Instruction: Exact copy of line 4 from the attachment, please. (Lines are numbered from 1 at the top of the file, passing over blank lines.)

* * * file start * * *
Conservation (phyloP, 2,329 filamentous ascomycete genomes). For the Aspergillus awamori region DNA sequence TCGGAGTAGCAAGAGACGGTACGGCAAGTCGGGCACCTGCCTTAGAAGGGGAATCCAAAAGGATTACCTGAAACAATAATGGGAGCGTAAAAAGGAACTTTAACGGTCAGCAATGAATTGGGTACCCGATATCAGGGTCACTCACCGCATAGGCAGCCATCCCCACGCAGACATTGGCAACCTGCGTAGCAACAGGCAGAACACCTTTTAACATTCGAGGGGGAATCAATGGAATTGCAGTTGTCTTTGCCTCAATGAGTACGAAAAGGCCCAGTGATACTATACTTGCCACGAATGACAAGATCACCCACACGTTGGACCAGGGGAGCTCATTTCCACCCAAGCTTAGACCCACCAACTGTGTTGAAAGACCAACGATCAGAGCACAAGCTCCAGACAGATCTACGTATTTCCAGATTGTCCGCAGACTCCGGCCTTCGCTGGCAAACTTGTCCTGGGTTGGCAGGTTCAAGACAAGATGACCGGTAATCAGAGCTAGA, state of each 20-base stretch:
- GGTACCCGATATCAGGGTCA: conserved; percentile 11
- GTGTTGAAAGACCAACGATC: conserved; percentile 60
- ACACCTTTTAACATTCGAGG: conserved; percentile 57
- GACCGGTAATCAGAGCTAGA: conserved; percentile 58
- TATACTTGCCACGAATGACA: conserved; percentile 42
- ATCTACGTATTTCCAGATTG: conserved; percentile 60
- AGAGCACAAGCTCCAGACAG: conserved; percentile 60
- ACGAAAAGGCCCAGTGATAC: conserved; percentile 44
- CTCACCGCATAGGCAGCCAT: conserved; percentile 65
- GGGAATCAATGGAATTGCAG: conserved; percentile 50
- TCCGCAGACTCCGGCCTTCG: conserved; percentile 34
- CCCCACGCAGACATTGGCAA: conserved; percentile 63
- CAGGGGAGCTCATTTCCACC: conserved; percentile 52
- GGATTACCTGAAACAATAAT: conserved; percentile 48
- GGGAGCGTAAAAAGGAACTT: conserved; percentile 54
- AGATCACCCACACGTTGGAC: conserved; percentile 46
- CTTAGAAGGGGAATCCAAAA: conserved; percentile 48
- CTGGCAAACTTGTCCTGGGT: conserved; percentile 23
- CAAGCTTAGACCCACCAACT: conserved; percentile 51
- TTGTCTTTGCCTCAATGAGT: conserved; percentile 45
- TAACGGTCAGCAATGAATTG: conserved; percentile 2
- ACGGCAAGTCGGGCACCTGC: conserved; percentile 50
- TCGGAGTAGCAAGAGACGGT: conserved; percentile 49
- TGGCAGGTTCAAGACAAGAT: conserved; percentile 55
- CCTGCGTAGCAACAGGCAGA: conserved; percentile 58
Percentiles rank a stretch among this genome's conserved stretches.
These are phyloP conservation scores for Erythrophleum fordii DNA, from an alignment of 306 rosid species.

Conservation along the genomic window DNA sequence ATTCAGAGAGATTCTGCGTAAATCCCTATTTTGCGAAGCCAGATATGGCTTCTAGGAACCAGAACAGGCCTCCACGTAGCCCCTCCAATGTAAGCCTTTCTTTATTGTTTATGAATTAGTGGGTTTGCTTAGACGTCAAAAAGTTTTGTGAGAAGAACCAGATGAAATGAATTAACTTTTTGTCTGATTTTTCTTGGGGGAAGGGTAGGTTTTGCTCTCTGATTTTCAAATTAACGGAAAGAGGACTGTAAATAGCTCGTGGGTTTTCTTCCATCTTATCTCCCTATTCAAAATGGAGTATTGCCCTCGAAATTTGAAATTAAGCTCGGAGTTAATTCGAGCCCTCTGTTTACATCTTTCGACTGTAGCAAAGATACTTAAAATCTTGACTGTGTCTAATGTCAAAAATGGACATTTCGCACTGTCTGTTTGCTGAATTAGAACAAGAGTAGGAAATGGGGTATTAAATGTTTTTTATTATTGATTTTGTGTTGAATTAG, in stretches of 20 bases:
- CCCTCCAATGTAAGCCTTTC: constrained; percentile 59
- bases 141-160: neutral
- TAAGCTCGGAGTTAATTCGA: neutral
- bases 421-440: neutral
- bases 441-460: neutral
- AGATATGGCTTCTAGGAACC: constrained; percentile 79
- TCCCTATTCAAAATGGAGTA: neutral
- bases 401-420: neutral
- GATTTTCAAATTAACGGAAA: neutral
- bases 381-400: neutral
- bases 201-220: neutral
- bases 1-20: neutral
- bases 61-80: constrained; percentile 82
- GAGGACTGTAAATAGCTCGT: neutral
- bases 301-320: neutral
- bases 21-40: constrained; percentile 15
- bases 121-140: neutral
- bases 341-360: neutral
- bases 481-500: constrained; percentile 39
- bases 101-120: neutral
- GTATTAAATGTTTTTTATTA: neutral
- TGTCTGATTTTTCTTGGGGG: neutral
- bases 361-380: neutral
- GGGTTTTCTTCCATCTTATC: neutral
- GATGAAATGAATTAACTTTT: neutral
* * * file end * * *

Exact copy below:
- ACACCTTTTAACATTCGAGG: conserved; percentile 57